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ExhibitionBoundary Crossing / 1818

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  • Funnel-like instrument connects left arm of woman lying in bed to right arm of man standing nearby.
    Blundell’s Gravitator from The Lancet, 1829

    Blundell’s Gravitator from The Lancet, June 13, 1829

    Courtesy National Library of Medicine

    The medical journal The Lancet recorded the dramatic success of blood transfusion. Reporting on a woman who received her husband’s blood, the journal noted, ”Life seemed to be immediately reanimated as by an electric spark.”

  • Labeled blueprint of funnel-shaped transfusion instrument.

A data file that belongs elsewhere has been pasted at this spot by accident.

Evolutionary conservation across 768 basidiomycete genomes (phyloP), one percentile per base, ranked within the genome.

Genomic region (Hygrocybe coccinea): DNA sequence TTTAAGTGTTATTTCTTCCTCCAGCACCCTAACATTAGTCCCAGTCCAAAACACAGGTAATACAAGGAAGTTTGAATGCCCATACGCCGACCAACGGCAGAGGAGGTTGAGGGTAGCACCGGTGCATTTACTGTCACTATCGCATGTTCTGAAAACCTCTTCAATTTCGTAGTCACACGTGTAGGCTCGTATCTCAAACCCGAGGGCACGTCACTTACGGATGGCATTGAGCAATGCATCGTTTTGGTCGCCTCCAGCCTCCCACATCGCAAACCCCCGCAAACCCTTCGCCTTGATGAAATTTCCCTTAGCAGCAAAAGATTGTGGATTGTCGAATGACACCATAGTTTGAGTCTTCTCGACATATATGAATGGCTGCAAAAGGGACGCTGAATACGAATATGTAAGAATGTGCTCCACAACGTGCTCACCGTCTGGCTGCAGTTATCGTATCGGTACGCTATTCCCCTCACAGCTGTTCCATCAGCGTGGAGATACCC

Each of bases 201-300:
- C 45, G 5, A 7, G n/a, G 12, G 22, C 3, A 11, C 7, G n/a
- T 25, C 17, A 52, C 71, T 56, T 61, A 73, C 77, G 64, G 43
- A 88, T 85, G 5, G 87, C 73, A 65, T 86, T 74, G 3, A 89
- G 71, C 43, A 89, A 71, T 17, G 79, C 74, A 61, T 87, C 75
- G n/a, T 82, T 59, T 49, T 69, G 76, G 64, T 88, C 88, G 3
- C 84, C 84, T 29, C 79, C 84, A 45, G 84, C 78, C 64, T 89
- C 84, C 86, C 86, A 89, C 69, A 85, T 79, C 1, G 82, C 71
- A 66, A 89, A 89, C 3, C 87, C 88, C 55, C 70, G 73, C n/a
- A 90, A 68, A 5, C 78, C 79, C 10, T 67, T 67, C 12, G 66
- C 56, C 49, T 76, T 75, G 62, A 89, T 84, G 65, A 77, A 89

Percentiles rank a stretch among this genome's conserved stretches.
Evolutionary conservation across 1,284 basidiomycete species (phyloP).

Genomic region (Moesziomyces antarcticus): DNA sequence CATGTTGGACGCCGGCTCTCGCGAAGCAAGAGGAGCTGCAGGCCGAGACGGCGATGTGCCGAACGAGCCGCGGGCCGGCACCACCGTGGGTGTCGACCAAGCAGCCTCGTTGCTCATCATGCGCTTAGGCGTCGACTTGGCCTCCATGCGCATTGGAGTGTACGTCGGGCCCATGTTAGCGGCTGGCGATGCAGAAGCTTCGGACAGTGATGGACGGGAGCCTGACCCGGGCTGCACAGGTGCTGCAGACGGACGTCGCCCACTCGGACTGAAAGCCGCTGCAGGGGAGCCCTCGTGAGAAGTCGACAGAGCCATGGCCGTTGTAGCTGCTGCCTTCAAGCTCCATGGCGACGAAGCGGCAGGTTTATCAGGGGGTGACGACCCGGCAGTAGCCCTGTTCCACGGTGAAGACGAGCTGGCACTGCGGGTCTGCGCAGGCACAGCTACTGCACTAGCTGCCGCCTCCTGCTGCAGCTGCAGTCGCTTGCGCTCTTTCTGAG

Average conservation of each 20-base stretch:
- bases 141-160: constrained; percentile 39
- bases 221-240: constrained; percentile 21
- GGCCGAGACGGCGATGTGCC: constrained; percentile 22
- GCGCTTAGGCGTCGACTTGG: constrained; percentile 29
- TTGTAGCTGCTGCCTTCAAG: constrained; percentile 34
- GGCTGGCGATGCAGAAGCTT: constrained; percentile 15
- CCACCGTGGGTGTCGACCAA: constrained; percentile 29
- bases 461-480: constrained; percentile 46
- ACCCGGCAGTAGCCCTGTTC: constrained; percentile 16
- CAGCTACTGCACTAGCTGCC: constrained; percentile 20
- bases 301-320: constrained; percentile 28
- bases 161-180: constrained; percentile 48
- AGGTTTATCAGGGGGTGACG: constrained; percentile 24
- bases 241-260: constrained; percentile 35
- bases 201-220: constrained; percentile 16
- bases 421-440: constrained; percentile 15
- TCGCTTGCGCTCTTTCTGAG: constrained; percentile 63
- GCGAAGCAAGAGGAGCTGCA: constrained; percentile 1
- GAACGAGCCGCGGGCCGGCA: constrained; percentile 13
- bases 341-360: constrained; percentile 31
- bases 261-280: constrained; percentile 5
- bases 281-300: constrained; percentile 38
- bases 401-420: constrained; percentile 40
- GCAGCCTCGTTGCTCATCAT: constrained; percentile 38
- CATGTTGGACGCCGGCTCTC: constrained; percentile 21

Cross section of Blundell’s Gravitator, 1824

    Cross section of Blundell’s Gravitator from Researches Physiological and Pathological, 1824

    Author: James Blundell (1790–1878)
    Courtesy National Library of Medicine

    James Blundell developed a copper cup with a metal handle to collect blood and funnel it from the donor to the recipient. After a woman received a few ounces of her husband’s blood, the medical journal, The Lancet, noted in 1834, “Life seemed to be immediately reanimated as by an electric spark.”

  • Labeled blueprint of various components of transfusion instrument, including part resembling a funnel.
    Diagram of Blundell’s Gravitator from The Lancet, 1829

    Diagram of Blundell’s Gravitator from The Lancet, June 13, 1829

    Courtesy National Library of Medicine

    The “gravitator” could be used to transfer blood in a “regulated stream” from one individual to another. James Blundell, who believed that blood had the power to restore life itself, invented the device.